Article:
What's so great about an Olympia Cremina? - Page 2

A haven dedicated to manual espresso machine aficionados.

#11: Post by zin1953 »

TUS172 wrote:...The Cremina is a much more practical choice than a Pavoni because its design is more stable, it is safer to use (Potential of 2nd degree burns on the Pavoni)...
That, too! :wink:

Speaking from personal experience, I burned myself more than once on the Pavoni, and when I choked the pf (and didn't know enough to stop, toss it out and re-load), I tipped the damned thing over a couple of times, too!
A morning without coffee is sleep. -- Anon.

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#12: Post by KarlSchneider »

bobcraige wrote:
We as a group are enamored of lever machines. They celebrate getting back to basics and making the user totally immersed in the process. The Cremina exemplifies this form follows function simplicity. Indeed, it is the pinnacle of manual lever machines. The machine is designed for extreme quality and simplicity and to last a lifetime. Part and parcel to this is to avoid all unnecessary complication. Every part is needed and nothing extra. It's beauty lies in the simple elegance and superb results that it is capable in the hands of a skilled owner. We enjoy using our hands to craft that special pull even using the feedback of the lever feel to involve us with the process. <snip> The user involvement is what these machines are about.
I find this passage from Bob Craige to answer your question as eloquently as any I have heard. A Cremina is the pinnacle of manual lever machines, designed for extreme quality, simplicity, lasting a lifetime. If you enjoy using your hands (or would) in crafting a special pull nothing compares to a Cremina as the best tool for this.

A Pavoni is not designed for extreme quality (as a machine) but for good quality. It is also a simple machine. It is not intended to last a lifetime. One can craft fine espresso by hand with a Pavoni. The differences are transparent. Involvement in this making of espresso includes reverence for the machine and great skill in the process and appreciation of the results.

LMWDP # 008


#13: Post by arrow »

I have both machines including some early model Pavoni's. The Olympia is better for several reasons the main one being its easier to make good coffee with. Pavoni Machine suffer from getting too hot. If you leave them on for slightly too long before making your cuppa the heat builds up in the metal and has the potential to burn your coffee. You can prevent this by venting steam being and being careful not to leave the machine on in between cups.
The olympia seems to have a better quality heat regulator than the Pavoni. Its a chunky little box on the side of the boiler.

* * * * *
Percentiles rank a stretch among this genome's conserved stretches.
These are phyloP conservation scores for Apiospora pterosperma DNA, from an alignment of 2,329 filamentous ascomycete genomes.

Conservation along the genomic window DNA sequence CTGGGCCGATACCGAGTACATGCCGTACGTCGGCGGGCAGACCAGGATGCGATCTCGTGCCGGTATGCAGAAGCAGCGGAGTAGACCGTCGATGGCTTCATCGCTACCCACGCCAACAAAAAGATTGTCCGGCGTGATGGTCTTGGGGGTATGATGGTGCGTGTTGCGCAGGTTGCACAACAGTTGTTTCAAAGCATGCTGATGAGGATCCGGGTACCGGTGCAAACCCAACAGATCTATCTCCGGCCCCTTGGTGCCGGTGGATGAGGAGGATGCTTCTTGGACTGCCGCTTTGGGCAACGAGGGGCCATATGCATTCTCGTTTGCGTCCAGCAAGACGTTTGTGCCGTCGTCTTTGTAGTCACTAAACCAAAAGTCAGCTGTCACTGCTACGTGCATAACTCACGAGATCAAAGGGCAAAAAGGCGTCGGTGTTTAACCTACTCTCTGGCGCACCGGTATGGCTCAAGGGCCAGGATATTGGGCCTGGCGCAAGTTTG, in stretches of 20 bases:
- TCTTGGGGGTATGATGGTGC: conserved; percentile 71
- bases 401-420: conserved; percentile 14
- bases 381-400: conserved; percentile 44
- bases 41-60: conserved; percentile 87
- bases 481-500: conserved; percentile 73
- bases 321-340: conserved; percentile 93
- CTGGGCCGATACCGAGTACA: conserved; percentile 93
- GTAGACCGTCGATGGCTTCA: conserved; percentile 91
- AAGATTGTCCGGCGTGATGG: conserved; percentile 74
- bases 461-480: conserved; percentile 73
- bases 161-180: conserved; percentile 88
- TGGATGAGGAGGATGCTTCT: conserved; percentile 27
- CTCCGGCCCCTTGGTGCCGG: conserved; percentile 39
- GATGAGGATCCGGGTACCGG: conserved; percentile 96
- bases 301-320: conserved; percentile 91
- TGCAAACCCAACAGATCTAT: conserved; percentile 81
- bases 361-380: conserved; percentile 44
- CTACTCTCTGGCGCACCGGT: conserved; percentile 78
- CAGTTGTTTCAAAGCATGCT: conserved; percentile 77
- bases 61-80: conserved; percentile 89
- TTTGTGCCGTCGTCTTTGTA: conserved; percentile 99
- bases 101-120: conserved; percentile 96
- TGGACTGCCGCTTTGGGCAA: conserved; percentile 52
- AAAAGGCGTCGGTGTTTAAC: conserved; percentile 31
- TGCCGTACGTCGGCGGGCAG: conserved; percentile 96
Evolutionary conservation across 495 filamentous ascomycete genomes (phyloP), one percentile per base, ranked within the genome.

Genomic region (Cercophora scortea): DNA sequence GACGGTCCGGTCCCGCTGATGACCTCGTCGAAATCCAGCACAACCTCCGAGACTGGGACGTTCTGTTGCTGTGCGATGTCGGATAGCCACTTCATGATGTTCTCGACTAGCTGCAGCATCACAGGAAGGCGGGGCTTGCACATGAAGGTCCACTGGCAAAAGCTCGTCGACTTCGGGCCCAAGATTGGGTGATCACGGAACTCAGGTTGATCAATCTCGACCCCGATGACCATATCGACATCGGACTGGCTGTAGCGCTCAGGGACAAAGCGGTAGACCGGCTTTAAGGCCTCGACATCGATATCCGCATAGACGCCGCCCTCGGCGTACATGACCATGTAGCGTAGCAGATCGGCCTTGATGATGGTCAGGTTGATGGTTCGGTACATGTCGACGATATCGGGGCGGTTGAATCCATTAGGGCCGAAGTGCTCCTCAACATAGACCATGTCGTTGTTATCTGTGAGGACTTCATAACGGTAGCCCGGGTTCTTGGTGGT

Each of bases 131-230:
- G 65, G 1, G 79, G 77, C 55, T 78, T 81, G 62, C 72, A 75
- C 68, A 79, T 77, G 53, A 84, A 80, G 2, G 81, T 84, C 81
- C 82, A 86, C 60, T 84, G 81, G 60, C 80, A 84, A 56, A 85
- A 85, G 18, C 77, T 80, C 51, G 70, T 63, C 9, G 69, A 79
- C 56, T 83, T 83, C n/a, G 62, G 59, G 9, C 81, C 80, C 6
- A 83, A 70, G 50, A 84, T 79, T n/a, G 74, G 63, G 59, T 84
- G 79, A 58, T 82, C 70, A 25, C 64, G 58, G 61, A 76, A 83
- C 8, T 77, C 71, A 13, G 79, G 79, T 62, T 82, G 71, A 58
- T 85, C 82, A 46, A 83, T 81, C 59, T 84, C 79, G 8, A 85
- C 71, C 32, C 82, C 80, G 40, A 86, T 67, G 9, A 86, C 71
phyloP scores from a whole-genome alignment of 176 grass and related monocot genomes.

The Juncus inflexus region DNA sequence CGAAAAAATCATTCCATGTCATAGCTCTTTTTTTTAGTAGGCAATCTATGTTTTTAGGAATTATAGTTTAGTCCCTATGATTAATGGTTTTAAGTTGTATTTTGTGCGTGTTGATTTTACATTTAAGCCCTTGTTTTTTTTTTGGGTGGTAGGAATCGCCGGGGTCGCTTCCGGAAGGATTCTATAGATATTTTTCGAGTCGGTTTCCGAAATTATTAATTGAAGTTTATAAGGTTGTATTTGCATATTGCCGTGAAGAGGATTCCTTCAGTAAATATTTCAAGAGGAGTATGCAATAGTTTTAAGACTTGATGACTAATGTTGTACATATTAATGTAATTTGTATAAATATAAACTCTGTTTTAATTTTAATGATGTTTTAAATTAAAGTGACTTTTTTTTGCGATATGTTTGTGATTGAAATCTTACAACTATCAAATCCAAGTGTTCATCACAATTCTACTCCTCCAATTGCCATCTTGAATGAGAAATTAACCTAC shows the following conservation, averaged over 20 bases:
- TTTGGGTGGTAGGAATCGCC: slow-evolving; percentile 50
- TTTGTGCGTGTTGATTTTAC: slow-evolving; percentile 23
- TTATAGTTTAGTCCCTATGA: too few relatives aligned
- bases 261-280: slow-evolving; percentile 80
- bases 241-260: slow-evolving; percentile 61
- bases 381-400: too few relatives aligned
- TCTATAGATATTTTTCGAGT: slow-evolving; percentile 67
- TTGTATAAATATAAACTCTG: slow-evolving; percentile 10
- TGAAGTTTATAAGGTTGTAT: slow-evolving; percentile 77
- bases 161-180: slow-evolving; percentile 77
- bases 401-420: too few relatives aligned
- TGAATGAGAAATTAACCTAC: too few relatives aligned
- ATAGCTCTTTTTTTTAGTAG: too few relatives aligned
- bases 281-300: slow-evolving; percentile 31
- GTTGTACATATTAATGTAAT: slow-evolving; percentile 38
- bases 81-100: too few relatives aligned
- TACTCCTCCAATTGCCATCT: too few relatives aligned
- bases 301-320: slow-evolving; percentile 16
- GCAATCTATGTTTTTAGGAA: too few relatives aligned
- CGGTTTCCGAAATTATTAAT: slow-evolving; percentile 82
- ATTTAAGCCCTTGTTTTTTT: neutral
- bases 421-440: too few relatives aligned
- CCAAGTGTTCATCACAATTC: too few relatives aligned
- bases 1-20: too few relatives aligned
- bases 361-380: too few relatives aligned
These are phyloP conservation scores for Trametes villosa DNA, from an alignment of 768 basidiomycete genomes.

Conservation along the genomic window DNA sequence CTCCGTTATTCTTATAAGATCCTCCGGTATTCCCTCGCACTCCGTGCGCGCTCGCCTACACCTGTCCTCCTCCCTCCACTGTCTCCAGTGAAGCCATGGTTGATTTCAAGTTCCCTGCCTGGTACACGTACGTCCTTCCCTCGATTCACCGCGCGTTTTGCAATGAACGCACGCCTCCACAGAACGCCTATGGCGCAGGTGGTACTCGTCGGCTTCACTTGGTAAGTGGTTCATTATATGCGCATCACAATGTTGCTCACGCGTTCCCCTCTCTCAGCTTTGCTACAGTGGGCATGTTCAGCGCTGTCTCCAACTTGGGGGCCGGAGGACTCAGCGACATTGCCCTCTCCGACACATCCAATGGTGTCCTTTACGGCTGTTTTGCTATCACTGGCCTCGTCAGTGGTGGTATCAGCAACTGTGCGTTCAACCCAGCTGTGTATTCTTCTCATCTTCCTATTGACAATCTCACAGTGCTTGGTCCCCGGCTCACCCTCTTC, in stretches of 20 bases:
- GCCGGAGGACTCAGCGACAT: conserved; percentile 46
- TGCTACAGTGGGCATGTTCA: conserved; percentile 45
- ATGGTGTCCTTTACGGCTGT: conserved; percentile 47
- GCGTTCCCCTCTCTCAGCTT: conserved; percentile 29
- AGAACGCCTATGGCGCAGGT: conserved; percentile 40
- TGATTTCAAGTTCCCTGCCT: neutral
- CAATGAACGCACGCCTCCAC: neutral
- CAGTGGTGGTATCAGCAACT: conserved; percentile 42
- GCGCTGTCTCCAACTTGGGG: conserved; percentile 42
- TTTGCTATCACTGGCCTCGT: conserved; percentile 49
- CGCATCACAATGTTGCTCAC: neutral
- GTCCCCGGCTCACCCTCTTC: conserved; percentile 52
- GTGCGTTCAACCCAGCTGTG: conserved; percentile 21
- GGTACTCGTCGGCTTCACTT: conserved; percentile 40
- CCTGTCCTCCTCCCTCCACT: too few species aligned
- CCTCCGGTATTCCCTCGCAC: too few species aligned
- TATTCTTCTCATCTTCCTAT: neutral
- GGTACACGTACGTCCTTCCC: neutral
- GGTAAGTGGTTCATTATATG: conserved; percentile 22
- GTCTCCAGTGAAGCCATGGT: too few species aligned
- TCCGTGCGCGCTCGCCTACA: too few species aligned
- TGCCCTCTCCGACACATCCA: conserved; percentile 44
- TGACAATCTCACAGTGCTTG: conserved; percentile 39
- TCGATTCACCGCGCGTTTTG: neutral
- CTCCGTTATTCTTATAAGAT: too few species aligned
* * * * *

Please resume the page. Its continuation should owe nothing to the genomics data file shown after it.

Early pavonis are steam valve regulated with the addition of a manual switch maximum and minimum heat (maximo minimo) you have to wait for the steam value to pop and then switch the machine to minimum to manually adjust the pressure. These machines are great and make an excellent cuppa, they really have a hands on feel like you are driving a train and waiting for the pressure to build so you can egress in your mighty machine. With the olympia you don't need to be so careful, so its easier and you get in wrong less often and then its down to tamping your coffee correctly.

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#14: Post by danno »

I had a Europiccola for many years, but once I got a Cremina, there was no going back. The Cremina is made with significantly higher grade materials throughout and everything is more precisely engineered and assembled. Although a La Pavoni heats up quicker, the Olympia maintains much more stable temperature. There is no need to dance around the grouphead heat issue that La Pavonis experience with Creminas. The lever action and steaming quality are superior with the Cremina, too.

Both machines are essentially the same in basic design. The details, though, are very different. I get absolutely consistent results with the Cremina, period. If there is a problem, it is me not the machine. I could get nearly equal shots with the Europiccola, but that was a hit-or-miss affair.

I prefer the La Pavoni's aesthetics a bit more than the Olympia's look, but the Cremina's functionality and stability trump everything. Think of it this way: You can get a Nissan and it will be a very good car, or you can get an Infiniti and smile knowing that the extra money bought something better made.